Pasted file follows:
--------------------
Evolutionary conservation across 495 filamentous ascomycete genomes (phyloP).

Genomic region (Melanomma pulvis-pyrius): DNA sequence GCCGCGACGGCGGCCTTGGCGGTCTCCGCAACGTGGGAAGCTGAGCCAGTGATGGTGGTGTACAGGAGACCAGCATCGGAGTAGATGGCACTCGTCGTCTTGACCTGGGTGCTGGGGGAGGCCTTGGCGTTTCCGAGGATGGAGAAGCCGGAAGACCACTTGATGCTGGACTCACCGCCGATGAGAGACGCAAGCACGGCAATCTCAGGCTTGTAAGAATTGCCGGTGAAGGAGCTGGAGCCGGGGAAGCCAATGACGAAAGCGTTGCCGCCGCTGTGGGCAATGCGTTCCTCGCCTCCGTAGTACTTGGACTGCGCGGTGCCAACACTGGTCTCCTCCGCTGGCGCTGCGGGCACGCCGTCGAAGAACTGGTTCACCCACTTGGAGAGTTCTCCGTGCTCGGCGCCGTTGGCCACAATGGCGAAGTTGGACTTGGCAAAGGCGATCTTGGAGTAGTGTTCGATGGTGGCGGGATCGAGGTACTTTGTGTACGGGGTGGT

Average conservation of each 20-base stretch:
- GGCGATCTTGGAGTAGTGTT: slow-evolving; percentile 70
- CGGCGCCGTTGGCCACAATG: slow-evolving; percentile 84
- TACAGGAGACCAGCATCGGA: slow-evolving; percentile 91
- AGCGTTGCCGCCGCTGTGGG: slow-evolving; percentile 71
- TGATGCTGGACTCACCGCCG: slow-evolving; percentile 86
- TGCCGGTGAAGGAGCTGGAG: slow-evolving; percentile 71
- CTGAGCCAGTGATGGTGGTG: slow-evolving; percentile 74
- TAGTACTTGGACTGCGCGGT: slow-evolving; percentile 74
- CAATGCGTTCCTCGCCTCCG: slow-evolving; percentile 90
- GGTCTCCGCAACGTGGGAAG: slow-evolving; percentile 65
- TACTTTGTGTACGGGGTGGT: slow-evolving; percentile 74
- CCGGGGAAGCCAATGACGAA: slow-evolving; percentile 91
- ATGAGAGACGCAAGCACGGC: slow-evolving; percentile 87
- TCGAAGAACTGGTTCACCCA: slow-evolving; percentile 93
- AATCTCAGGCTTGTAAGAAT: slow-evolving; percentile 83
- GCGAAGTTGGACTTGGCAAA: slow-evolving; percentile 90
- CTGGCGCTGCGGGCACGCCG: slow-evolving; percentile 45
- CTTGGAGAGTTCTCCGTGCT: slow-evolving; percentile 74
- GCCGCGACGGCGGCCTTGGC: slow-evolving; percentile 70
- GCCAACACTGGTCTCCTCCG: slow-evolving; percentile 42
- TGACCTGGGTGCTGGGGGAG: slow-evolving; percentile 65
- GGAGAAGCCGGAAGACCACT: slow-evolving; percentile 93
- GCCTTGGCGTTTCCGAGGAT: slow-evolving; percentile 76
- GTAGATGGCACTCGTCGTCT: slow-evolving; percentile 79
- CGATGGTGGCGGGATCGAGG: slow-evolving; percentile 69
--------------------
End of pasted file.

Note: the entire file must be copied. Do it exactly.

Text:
Evolutionary conservation across 495 filamentous ascomycete genomes (phyloP).

Genomic region (Melanomma pulvis-pyrius): DNA sequence GCCGCGACGGCGGCCTTGGCGGTCTCCGCAACGTGGGAAGCTGAGCCAGTGATGGTGGTGTACAGGAGACCAGCATCGGAGTAGATGGCACTCGTCGTCTTGACCTGGGTGCTGGGGGAGGCCTTGGCGTTTCCGAGGATGGAGAAGCCGGAAGACCACTTGATGCTGGACTCACCGCCGATGAGAGACGCAAGCACGGCAATCTCAGGCTTGTAAGAATTGCCGGTGAAGGAGCTGGAGCCGGGGAAGCCAATGACGAAAGCGTTGCCGCCGCTGTGGGCAATGCGTTCCTCGCCTCCGTAGTACTTGGACTGCGCGGTGCCAACACTGGTCTCCTCCGCTGGCGCTGCGGGCACGCCGTCGAAGAACTGGTTCACCCACTTGGAGAGTTCTCCGTGCTCGGCGCCGTTGGCCACAATGGCGAAGTTGGACTTGGCAAAGGCGATCTTGGAGTAGTGTTCGATGGTGGCGGGATCGAGGTACTTTGTGTACGGGGTGGT

Average conservation of each 20-base stretch:
- GGCGATCTTGGAGTAGTGTT: slow-evolving; percentile 70
- CGGCGCCGTTGGCCACAATG: slow-evolving; percentile 84
- TACAGGAGACCAGCATCGGA: slow-evolving; percentile 91
- AGCGTTGCCGCCGCTGTGGG: slow-evolving; percentile 71
- TGATGCTGGACTCACCGCCG: slow-evolving; percentile 86
- TGCCGGTGAAGGAGCTGGAG: slow-evolving; percentile 71
- CTGAGCCAGTGATGGTGGTG: slow-evolving; percentile 74
- TAGTACTTGGACTGCGCGGT: slow-evolving; percentile 74
- CAATGCGTTCCTCGCCTCCG: slow-evolving; percentile 90
- GGTCTCCGCAACGTGGGAAG: slow-evolving; percentile 65
- TACTTTGTGTACGGGGTGGT: slow-evolving; percentile 74
- CCGGGGAAGCCAATGACGAA: slow-evolving; percentile 91
- ATGAGAGACGCAAGCACGGC: slow-evolving; percentile 87
- TCGAAGAACTGGTTCACCCA: slow-evolving; percentile 93
- AATCTCAGGCTTGTAAGAAT: slow-evolving; percentile 83
- GCGAAGTTGGACTTGGCAAA: slow-evolving; percentile 90
- CTGGCGCTGCGGGCACGCCG: slow-evolving; percentile 45
- CTTGGAGAGTTCTCCGTGCT: slow-evolving; percentile 74
- GCCGCGACGGCGGCCTTGGC: slow-evolving; percentile 70
- GCCAACACTGGTCTCCTCCG: slow-evolving; percentile 42
- TGACCTGGGTGCTGGGGGAG: slow-evolving; percentile 65
- GGAGAAGCCGGAAGACCACT: slow-evolving; percentile 93
- GCCTTGGCGTTTCCGAGGAT: slow-evolving; percentile 76
- GTAGATGGCACTCGTCGTCT: slow-evolving; percentile 79
- CGATGGTGGCGGGATCGAGG: slow-evolving; percentile 69